Now based in London, Swedish vocalist Cecilia Stalin personifies the new generation of singers who are adept at performing in the jazz idiom, but are equally at home in other black music forms such as classic soul and funk, hip-hop and nu-soul, and are interested in exploring fusions between the various genres for a younger audience that may not necessarily have been introduced to the key jazz recordings. The singer’s debut album has been showcased while touring late last year as opening act for Gregory Porter no less and her enthusiastic and engaging demeanour have certainly won over fans.
Stylistically, Cecilia Stalin seems to have listened to a variety of jazz singers from early Al Jarreau and going back even further possibly to Eddie Jefferson in the use of vocalese techniques, but in terms of female vocalists the phrasing of Dee Dee Bridgewater and Erykah Badu immediately spring to mind and Stalin’s range is wide, taking in as deep a voice as Bridgewater, or as light as that of Blossom Dearie. What is interesting about this album is rather than go down the traditional path of well-worn standards, Stalin has chosen a more experimental approach, tackling less obvious and arguably more challenging material and in the long-term this will serve her well provided she does not try to be too diverse and appeal to too disparate an audience. As the album title hints at, Stalin is interesting in revisiting some of the work of John Coltrane, but doing so by giving the pieces a more contemporary flavour. This is exemplified by the title track which features Lil’ Chif and is a mid-tempo hip-hop interpretation which works extremely well and is in direct contrast with Coltrane’s full steam ahead original. The ballad ‘My Naima’ is reworked and retitled as a hip-hop beat song with participation from Replife.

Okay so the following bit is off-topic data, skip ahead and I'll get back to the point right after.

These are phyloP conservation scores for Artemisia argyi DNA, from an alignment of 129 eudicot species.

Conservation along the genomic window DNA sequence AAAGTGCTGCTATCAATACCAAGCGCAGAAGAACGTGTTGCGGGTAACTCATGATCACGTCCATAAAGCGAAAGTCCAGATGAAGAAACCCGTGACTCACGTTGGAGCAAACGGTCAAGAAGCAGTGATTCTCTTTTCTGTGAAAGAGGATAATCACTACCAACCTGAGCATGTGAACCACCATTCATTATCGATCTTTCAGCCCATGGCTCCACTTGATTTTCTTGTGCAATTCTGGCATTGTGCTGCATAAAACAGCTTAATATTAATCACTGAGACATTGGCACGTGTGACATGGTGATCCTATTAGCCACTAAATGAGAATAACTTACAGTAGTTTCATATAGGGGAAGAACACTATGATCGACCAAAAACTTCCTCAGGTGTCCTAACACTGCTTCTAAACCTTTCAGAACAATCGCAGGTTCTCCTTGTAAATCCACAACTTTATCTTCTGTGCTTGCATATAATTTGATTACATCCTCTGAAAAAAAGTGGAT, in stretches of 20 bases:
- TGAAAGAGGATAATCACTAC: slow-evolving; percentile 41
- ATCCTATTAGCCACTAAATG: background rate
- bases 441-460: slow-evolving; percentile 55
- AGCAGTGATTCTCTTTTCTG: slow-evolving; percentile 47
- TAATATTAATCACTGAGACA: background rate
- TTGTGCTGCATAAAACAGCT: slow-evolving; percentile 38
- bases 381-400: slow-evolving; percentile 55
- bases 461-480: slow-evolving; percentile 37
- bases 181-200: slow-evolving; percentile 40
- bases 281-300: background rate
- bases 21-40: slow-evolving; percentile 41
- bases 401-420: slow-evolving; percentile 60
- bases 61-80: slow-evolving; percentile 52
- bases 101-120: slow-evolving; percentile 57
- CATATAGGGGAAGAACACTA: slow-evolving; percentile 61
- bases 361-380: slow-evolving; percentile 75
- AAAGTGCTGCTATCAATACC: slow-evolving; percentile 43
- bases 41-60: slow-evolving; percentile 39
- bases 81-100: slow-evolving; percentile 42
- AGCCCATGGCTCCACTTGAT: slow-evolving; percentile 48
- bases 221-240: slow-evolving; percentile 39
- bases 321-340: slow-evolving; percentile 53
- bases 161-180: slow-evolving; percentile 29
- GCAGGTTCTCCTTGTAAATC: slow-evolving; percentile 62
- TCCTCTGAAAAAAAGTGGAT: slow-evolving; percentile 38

Stalin’s voice is best suited to gentler material such as on ‘Shining Star’ (not the Earth, Wind and Fire song) and on the bossa flavoured ‘Favourite things’ as well as on minor chord songs such as ‘So blue and green’ which has a dream-like ambiance and gentle drumming. Aimed squarely at the dancefloor, ‘One’ features Stalin in a lighter vein. The use of vignettes is inventive and should become a more regular feature of her recorded work and the experimentation with tempo should definitely be pursued, especially when the slowed down version of ‘[E] Quinox’ is so seductive and conjurs up echoes of Billie Holiday. The nearest Stalin gets to a more traditional stance is on ‘Afro Blue’, but even here there is a modern update with the instrumentation firmly in the 1970s Headhunters vein, especially on keyboards. What is promising is here that there are plenty of potential new avenues to work on and perfect over a series of albums. Cecilia Stalin needs to work firstly on the instrumentation which in places is a tad overproduced and then on focusing on one specific aspect of her craft and taking that as far as she can go. If she can deliver on both these fronts, then a bright future is assured.